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Let him spell it out for you: Oregon man becomes national Scrabble C-H-A-M-P-I-O-N

Meet the new champion of the far-flung Scrabble community.

Conrad Basset-Bouchard, a 24-year-old from Portland, Ore., won the 25th National Scrabble Championship on Wednesday in the Buffalo Niagara Convention Center. And when he won first place, he cried his eyes out.

“It’s the biggest thing that’s ever happened in my entire life,” said Basset-Bouchard, who has been playing Scrabble for 10 years.

Forget the $10,000 check with his name on it. The championship means a lot more than that.

“In our community, if you win this, it’s like winning Wimbledon,” said John Robertsen, a tournament official. “In a way, it’s like being president of the United States. Even when you’re no longer president, people still call you Mr. President. That’s how this is – people recognize you as a national champion for the rest of your life.”

The five-day tournament, which opened Saturday, brought nearly 530 Scrabble enthusiasts to Buffalo.

During the final game Wednesday afternoon, photographers surrounded Basset-Bouchard. Players ran up to him and offered hugs and congratulations. One handed him a bottle of wine.

Nigel Richards, the four-time reigning champion heading into the tournament – and known as a quiet man who keeps to himself – walked up to Basset-Bouchard, patted him on the back and said, “Congratulations.”

Richards, a 47-year-old from New Zealand, didn’t place in the top five in this tournament.

During the tournament, Basset-Bouchard surpassed some of the greatest Scrabble players in the world.

Competitors from 11 countries played 31 games – one-on-one, with a clock – over 4ø days. There was no elimination. Their standings were based on wins and point spreads.

Basset-Bouchard is younger than Richards and other longtime players. He represents a new wave of young Scrabble players that the National Scrabble Championship has been seeing win more often in the last 10 years.

During the final game, Basset-Bouchard played Jason Li, 29, of Dollard-Des-Ormeaux, Quebec.

Other players were even younger, like 20-year-old Noah Walton and 16-year-old Jackson Smylie. Robertsen said the recent surge of youngsters competing in the championship tournament may be a result of new Scrabble programs in places like Texas and Massachusetts as well as Internet and online playing.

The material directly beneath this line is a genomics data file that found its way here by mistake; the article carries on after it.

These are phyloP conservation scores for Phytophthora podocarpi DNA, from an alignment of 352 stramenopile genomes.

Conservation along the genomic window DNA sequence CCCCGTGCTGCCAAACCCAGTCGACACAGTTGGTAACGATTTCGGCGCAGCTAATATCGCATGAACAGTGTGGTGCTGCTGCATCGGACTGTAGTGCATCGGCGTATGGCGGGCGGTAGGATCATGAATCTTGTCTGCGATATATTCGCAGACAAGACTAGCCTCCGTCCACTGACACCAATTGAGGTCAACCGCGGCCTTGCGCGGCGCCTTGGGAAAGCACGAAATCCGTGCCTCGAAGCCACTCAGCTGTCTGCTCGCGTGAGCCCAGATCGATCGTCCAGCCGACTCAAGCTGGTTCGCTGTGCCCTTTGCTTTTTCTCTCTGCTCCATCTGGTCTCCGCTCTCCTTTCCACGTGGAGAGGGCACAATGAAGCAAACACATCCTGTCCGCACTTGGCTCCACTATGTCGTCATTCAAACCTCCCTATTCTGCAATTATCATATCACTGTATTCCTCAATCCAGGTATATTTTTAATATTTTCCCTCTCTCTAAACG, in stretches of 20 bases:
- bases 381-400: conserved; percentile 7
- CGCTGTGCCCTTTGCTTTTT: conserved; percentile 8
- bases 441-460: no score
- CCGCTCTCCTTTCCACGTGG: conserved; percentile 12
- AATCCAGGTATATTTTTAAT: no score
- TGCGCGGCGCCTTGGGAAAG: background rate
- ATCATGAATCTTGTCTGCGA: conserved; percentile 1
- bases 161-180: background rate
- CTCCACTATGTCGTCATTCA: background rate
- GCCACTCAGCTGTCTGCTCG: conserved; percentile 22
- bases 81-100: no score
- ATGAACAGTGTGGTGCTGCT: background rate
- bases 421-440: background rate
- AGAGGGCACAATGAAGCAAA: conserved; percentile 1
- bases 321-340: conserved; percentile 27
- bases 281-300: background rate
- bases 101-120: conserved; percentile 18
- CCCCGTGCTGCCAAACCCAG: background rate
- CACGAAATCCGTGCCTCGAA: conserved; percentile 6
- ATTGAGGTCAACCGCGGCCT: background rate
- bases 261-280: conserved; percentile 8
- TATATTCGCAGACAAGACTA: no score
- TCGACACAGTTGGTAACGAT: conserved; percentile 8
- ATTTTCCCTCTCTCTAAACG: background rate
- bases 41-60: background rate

Scrabble isn’t just about years of experience. Players can read the dictionary, study statistics and practice playing Scrabble every day, but if players don’t draw good letters, they’re out of luck.

And that’s frustrating to competitors. Just ask 64-year-old Wendell Haynes, who considers himself one of the greatest players on the globe.

“I want to be a world champion one of these days,” said Haynes, of Loxahatchee, Fla. “I’ve been playing since 1963 and competitively since 1979. I’m ashamed to say I have not yet been a champion.”

Many competitors, young and old, wanted that title Wednesday.

The giant room was silent. During each game, all that could be heard were the tiles shaking each time a player shook the bag of letters.

Basset-Bouchard followed a sound formula to win: study, have good luck and maintain a calm, positive attitude.

“I’ve always just sort of coasted through stuff – I even coasted through Scrabble for a long time,” he said. “I would get really bitter and down when stuff didn’t go my way. I was more focused on luck than my own performance.”

With his new approach, come game time, he focused on the seven tiled letters in front of him. He also studied words for about an hour a day for six months before the championship and practiced playing against others in various tournaments around the world, including Thailand.

Basset-Bouchard has competed in the national tournament for 10 years to unite with his Scrabble buddies. He played one of his best friends, Walton, in the semifinals and cried tears of disappointment when he beat him.

“I really wanted my best friend to be in the finals,” he said.

The Scrabble championship felt as intense as a Wimbledon tournament, but the sense of camaraderie made it different. When they weren’t competing in the tournament, players gathered together and explored Buffalo and even played more Scrabble.

“This Scrabble world, these are all my best friends,” Basset-Bouchard said. “And that’s why I keep playing, because of the people.”